Durham News

Teen shooter sentenced in fatal Durham carjacking

“He was everything to us. He was our brother, our father, our counselor, our friend,” Francisco Villatoro said, speaking in Spanish with a court interpreter.
“He was everything to us. He was our brother, our father, our counselor, our friend,” Francisco Villatoro said, speaking in Spanish with a court interpreter. jalexander@newsobserver.com

The third teenager charged in a 2012 carjacking and murder in Durham was sentenced to 29 to 38 years in prison Thursday for shooting a man so he and two friends could steal his SUV.

Justino Navaretta Maya, 17, pleaded guilty to second-degree murder in the Dec. 28, 2012 death of Johnny Danilo Villatoro, 35, the father of three.

He also pleaded guilty to robbery with a dangerous weapon and conspiracy to commit robbery with a dangerous weapon.

As a condition of his plea bargain, Maya also pleaded guilty to a breaking and entering and larceny in Orange County. At the time Villatoro was killed, Maya was on pretrial release for those charges.

Sitting beside his attorney, Fred Williams, Maya answered questions from Superior Court Judge Elaine Bushfan in a quiet voice, showing no emotion. In contrast, one of Villatoro’s three siblings in the courtroom sat with his face in his hands and made occasional sobs.

“Why couldn't (the killers) think that he had a family that needed him?” Jose Villatoro said, speaking in Spanish with a court interpreter. “He was trying to do a good thing and ended up bad.”

Maya was accused of shooting Villatoro seven times, including shots fired from above when Villatoro was lying on his back, according to prosecutor Jim Dornfried.

One of the other teens, Diana Escobar, who was 14 at the time of the crime, pleaded guilty in March to the same charges as Maya and will spend 10 to 13 years in prison. Her sentencing is scheduled in May.

The third, 12 at the time of the killing, has already pleaded guilty to first-degree murder in juvenile court. She is being held in a juvenile-detention facility until she is 21, he said. Police do not release the names of juvenile defendants.

According to Dornfried’s account, the 12-year-old was the instigator of the crime. About a week before Villatoro’s death, she had run away from home in Raleigh and came to stay in a Durham apartment on Channing Court in Bragtown, off North Roxboro Street.

There, she met Maya and the two became romantically involved, Dornfried said. On Dec. 28, they and Escobar discussed doing a drive-by shooting of an unspecified gang. Since they had no vehicle, they planned to carjack one and kill the driver.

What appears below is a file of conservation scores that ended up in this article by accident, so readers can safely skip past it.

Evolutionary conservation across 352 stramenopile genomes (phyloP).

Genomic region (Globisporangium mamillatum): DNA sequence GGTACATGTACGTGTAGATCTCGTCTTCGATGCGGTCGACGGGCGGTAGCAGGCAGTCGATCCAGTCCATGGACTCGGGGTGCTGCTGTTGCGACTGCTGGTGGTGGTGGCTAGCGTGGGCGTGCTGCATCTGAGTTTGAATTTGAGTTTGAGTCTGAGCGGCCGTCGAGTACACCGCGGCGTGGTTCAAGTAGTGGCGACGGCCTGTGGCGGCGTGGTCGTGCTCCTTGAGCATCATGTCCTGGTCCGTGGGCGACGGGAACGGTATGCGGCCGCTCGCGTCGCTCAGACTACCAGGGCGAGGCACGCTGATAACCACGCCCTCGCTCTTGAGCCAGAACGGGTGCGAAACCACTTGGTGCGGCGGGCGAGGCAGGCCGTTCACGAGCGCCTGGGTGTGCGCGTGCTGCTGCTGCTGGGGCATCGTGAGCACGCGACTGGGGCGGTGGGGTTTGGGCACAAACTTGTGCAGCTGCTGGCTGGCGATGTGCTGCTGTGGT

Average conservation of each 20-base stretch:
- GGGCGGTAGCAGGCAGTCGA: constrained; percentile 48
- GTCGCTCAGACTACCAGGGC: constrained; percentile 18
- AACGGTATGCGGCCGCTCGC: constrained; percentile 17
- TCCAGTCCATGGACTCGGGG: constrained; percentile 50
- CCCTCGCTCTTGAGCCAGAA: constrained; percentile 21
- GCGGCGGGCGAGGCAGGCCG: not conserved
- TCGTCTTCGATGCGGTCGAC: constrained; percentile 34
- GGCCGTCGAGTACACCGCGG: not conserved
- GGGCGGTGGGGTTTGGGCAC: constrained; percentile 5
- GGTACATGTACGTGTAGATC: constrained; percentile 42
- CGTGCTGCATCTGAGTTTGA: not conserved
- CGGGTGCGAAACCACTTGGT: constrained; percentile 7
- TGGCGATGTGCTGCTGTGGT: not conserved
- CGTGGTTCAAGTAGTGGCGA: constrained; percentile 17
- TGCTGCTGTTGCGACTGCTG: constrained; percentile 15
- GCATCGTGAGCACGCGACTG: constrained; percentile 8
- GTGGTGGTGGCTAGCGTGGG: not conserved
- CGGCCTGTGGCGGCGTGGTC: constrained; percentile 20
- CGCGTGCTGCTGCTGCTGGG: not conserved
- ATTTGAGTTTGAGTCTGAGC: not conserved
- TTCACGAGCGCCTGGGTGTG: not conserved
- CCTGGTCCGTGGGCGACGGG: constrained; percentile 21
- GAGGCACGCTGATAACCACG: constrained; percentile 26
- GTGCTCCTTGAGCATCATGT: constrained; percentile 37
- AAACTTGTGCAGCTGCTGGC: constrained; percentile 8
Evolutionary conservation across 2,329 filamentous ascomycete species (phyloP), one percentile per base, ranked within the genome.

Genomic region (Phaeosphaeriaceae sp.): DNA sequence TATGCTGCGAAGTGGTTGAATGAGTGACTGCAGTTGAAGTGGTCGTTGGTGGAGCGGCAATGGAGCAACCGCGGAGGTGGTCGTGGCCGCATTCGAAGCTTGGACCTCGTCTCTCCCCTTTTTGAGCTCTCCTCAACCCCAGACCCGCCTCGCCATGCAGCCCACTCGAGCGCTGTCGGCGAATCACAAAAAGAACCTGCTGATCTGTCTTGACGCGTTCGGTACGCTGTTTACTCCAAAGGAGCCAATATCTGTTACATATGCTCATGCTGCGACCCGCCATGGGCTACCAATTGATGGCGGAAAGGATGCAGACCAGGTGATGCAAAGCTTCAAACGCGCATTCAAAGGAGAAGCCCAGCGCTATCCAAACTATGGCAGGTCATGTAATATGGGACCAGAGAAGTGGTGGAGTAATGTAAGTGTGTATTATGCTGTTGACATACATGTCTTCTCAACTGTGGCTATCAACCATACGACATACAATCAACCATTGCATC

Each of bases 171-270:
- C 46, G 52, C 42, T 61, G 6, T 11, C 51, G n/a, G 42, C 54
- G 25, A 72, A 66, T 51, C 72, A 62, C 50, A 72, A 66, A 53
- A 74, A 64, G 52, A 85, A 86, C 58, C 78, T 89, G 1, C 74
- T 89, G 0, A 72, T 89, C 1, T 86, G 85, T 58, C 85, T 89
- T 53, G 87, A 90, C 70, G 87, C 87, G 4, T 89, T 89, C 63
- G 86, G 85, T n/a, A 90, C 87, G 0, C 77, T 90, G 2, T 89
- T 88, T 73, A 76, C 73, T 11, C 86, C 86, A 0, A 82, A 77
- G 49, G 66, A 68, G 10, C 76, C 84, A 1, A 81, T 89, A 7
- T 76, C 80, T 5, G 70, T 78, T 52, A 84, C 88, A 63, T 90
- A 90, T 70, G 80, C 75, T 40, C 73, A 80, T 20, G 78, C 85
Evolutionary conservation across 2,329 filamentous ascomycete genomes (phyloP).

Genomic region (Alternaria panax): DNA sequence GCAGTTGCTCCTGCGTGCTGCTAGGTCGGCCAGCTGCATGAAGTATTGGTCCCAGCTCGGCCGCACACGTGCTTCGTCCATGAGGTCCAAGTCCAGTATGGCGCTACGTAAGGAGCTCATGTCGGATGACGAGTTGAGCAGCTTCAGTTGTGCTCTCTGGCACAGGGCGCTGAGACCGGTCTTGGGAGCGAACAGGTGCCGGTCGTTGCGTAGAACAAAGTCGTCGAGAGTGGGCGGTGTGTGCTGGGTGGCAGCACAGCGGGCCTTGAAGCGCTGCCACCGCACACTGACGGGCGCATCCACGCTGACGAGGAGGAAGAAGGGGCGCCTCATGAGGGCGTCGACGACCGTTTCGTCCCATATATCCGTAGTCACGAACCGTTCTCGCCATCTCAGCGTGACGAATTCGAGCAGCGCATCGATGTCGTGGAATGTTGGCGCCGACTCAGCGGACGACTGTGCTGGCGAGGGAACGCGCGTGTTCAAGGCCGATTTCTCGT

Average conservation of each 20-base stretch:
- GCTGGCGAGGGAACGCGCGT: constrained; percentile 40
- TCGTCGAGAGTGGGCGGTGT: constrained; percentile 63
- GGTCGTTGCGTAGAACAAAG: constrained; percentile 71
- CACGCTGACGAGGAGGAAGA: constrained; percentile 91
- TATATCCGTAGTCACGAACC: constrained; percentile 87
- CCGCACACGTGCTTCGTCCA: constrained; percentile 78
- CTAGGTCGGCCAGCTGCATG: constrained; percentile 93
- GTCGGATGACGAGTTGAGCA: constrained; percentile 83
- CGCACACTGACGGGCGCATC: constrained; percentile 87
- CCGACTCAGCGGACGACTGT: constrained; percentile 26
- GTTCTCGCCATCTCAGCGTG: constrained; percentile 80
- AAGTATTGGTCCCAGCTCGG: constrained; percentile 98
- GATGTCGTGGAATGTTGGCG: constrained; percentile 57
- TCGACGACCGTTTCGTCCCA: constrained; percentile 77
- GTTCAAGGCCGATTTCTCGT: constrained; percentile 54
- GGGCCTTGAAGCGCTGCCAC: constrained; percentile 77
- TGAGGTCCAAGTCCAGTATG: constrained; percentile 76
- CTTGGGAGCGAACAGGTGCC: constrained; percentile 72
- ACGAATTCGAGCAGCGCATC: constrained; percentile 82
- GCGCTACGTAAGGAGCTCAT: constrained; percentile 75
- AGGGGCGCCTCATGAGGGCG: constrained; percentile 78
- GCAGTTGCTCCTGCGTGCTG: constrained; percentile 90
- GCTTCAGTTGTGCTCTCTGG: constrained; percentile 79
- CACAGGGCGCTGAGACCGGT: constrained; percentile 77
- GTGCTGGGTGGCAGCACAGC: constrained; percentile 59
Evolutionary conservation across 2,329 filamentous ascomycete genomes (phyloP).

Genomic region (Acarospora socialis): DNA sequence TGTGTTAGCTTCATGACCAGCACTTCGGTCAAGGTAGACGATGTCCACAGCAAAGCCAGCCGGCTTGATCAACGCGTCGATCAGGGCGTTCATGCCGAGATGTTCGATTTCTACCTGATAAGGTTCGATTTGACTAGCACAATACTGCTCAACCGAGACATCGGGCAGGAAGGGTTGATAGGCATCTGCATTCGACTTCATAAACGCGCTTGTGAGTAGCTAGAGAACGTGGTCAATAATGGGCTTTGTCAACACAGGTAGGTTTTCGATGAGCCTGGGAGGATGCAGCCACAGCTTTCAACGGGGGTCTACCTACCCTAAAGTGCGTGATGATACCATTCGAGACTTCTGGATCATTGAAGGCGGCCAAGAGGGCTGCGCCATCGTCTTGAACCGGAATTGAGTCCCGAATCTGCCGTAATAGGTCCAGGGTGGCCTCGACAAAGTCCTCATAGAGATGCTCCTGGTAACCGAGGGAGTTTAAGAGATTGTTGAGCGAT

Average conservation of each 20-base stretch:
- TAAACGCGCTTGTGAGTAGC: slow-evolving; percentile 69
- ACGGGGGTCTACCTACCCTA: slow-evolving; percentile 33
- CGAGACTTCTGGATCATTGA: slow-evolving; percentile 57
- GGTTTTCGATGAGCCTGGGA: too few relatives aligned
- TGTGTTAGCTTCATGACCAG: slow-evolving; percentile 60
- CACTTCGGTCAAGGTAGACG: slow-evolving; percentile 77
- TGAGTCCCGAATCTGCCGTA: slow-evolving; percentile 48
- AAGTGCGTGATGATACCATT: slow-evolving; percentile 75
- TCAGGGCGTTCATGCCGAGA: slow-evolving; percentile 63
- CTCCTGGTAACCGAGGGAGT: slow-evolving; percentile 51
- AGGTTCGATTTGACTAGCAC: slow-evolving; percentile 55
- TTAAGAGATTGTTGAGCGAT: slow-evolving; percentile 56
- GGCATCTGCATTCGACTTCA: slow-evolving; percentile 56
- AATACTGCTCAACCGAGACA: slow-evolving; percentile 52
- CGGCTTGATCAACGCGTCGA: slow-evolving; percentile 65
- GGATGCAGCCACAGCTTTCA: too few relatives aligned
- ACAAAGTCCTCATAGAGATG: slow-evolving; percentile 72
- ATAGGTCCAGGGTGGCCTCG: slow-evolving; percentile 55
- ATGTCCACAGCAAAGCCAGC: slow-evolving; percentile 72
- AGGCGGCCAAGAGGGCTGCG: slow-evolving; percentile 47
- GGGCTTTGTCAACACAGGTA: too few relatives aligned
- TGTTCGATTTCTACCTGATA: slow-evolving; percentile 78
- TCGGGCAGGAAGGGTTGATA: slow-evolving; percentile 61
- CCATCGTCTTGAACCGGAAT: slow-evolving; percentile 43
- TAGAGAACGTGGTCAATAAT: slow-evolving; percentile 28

They encountered Villatoro at a cellphone store where he had gone to pay his bill and asked him for a ride home. He agreed, and they directed him to a dark cul-de-sac where Maya, pulling a handgun a vacationing neighbor had left him for safekeeping, ordered Villatoro out of the car.

“It’s unclear what occurred,” Dornfried said, but it appears that Villatoro scuffled with the 12-year-old before he was shot and left lying on the street after Maya drove over his arm.

After returning to Channing Court, he said, Maya and Escobar were unwilling to go through with the drive-by shooting. The 12-year-old took the handgun and accidentally shot herself. Wounded, she called her mother to get an ambulance, but asked her not to call police.

The mother called police anyway and the trio was quickly linked to Villatoro’s death.

‘Everything to us’

Villatoro was a native of Honduras who had lived in Durham for 18 years, his brother Francisco said, through the interpreter. He was the oldest of 11 brothers and sisters and the first to move to the United States.

“In this country, he was everything to us. He was our brother, our father, our counselor, our friend,” Francisco Villatoro said. “We have lost everything that he worked for for 18 years.”

After sentencing, Maya stood and faced the Villatoros to offer an apology and ask for their forgiveness. But Marlene Villatoro, a sister, had already said through the interpreter that that “is not enough.”

“His asking forgiveness will not return my brother ever. (Maya) should have thought about that when he shot him. ...

“(Maya’s) mother will have the opportunity to go see him in prison, but we won’t have that opportunity.”

Williams, Maya’s attorney, said he thinks Maya fired to protect his girlfriend when she scuffled with Villatoro. Bits of her hair were found in Villatoro’s hand, suggesting a struggle.

“I do not think that this man, young boy, intentionally killed that man,” Williams said after the hearing, and called the case a tragedy for both the Villatoro and Maya families. He also said he hopes the prison system will provide opportunities for Maya to improve himself.

“We’re putting somebody away who’s going to be in prison for this long (time), but eventually he’s going to get out,” Williams said. “If our system doesn't have a way to help that person become a better person then we’ve got a bigger problem when he gets out.”